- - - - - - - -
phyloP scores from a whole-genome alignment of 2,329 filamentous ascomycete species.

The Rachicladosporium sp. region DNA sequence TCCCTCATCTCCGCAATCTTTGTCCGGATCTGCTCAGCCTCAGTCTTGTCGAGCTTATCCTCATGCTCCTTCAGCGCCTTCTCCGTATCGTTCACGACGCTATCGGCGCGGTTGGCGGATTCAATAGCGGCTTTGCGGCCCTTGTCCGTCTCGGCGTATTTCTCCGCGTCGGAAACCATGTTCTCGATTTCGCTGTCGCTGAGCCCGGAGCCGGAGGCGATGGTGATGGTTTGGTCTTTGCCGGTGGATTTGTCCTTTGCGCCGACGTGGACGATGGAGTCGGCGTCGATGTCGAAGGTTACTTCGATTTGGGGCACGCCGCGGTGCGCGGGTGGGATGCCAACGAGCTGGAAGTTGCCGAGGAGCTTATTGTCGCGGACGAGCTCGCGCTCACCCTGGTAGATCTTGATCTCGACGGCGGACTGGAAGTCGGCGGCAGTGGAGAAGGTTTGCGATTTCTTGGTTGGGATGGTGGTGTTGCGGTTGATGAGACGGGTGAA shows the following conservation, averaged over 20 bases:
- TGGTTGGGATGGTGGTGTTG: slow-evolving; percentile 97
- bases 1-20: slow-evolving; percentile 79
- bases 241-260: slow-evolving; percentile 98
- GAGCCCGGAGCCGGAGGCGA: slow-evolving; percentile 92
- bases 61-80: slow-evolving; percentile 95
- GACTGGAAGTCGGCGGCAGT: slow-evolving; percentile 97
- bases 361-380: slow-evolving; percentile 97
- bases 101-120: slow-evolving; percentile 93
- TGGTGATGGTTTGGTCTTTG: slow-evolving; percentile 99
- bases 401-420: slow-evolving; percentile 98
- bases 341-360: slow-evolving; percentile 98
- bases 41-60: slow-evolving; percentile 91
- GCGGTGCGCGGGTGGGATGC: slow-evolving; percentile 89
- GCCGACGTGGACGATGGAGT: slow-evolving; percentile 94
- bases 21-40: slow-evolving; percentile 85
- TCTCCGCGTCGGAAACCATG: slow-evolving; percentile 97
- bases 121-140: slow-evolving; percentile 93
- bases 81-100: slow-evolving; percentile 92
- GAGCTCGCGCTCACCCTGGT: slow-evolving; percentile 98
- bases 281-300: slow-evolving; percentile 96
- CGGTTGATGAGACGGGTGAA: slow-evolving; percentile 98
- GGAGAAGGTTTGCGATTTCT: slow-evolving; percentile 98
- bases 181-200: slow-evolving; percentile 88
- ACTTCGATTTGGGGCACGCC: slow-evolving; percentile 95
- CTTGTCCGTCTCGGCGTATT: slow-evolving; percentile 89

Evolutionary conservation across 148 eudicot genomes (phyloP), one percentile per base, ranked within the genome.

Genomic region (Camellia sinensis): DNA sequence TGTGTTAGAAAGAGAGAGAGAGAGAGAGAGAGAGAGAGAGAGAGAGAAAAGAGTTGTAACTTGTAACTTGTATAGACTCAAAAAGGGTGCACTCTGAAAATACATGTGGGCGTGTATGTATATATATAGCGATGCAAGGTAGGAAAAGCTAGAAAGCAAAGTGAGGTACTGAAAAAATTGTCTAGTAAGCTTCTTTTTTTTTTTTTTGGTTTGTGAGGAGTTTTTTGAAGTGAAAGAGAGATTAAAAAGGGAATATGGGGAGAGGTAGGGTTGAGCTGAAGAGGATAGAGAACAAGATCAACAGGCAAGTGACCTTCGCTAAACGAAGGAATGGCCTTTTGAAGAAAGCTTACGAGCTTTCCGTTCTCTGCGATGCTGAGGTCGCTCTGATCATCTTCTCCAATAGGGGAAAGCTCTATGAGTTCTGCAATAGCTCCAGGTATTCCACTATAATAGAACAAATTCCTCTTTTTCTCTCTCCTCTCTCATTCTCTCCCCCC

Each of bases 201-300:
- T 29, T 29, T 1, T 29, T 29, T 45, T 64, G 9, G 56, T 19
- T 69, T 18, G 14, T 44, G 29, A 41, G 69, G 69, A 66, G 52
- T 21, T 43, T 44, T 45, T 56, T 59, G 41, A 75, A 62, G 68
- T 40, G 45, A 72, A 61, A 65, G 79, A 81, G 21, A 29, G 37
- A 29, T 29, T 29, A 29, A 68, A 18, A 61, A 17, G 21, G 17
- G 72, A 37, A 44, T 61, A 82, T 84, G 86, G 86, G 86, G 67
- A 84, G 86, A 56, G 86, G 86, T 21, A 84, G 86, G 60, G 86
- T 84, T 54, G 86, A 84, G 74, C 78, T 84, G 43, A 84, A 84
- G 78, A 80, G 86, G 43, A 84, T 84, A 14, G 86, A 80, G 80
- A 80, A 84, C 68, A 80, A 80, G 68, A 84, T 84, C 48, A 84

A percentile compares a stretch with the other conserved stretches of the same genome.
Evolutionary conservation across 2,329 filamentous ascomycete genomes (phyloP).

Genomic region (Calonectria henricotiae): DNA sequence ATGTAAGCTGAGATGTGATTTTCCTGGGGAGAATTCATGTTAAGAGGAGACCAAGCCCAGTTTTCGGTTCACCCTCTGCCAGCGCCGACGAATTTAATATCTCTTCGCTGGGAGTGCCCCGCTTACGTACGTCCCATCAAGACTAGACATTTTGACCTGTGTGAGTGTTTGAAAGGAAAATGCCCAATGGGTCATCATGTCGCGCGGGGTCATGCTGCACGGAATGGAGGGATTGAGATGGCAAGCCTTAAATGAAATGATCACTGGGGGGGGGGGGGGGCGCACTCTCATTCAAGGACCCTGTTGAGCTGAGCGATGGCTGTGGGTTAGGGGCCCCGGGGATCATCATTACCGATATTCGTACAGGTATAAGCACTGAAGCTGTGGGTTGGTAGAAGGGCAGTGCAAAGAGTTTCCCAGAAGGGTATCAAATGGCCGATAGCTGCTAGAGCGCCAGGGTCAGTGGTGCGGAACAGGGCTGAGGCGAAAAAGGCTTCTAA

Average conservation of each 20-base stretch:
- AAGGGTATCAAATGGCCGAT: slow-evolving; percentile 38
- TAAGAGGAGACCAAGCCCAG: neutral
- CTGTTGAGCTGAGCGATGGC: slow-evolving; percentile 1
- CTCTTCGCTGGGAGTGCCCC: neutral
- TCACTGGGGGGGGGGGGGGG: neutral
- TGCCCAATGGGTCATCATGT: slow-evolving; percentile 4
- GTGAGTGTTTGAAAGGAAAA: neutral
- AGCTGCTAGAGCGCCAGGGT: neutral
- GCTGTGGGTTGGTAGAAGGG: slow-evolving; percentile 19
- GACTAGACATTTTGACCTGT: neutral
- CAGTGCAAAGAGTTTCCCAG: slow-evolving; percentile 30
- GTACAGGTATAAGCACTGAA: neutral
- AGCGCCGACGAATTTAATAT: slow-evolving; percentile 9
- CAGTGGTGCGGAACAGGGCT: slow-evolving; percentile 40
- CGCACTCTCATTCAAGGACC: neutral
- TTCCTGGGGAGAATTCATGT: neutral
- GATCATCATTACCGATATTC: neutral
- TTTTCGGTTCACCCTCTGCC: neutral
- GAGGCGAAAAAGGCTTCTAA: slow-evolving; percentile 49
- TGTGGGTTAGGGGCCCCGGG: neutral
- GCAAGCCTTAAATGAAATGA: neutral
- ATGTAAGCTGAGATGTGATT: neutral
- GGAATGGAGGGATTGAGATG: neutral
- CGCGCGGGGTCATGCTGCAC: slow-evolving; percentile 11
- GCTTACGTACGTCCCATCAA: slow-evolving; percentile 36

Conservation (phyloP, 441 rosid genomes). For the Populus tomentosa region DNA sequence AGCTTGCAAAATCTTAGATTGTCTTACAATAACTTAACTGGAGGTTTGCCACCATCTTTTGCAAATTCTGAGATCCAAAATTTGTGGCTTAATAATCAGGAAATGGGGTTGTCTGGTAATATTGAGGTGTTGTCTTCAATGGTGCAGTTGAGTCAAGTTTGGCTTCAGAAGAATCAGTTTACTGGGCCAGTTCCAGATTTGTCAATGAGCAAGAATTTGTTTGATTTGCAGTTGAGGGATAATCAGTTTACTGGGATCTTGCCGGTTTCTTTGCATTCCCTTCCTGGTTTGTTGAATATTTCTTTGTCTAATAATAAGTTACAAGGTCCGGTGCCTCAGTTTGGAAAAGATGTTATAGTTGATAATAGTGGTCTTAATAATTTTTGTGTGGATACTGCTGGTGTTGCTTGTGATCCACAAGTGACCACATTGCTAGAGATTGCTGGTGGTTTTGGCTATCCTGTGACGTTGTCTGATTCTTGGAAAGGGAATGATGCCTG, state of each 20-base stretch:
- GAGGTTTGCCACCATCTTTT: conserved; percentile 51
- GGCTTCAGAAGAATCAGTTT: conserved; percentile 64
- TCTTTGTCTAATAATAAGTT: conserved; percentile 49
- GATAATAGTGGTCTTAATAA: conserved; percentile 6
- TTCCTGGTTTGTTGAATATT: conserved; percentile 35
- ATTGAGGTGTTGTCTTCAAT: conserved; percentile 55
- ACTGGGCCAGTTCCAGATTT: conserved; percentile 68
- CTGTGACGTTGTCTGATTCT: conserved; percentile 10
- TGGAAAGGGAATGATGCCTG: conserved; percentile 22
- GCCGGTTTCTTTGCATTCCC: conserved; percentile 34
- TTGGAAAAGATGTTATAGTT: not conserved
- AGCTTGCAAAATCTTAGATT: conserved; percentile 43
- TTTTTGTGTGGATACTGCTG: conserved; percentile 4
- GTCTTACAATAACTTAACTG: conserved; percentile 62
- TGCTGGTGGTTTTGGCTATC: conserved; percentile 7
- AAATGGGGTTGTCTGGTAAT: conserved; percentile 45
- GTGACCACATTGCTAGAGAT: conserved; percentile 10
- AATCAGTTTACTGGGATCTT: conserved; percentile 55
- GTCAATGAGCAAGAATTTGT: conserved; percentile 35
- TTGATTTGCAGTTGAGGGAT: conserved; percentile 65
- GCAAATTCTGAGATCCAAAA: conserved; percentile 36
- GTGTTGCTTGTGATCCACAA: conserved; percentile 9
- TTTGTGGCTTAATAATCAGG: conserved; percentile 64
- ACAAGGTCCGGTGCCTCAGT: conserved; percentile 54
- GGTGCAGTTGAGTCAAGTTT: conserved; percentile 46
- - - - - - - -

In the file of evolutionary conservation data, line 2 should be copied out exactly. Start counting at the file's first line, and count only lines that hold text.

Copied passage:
The Rachicladosporium sp. region DNA sequence TCCCTCATCTCCGCAATCTTTGTCCGGATCTGCTCAGCCTCAGTCTTGTCGAGCTTATCCTCATGCTCCTTCAGCGCCTTCTCCGTATCGTTCACGACGCTATCGGCGCGGTTGGCGGATTCAATAGCGGCTTTGCGGCCCTTGTCCGTCTCGGCGTATTTCTCCGCGTCGGAAACCATGTTCTCGATTTCGCTGTCGCTGAGCCCGGAGCCGGAGGCGATGGTGATGGTTTGGTCTTTGCCGGTGGATTTGTCCTTTGCGCCGACGTGGACGATGGAGTCGGCGTCGATGTCGAAGGTTACTTCGATTTGGGGCACGCCGCGGTGCGCGGGTGGGATGCCAACGAGCTGGAAGTTGCCGAGGAGCTTATTGTCGCGGACGAGCTCGCGCTCACCCTGGTAGATCTTGATCTCGACGGCGGACTGGAAGTCGGCGGCAGTGGAGAAGGTTTGCGATTTCTTGGTTGGGATGGTGGTGTTGCGGTTGATGAGACGGGTGAA shows the following conservation, averaged over 20 bases: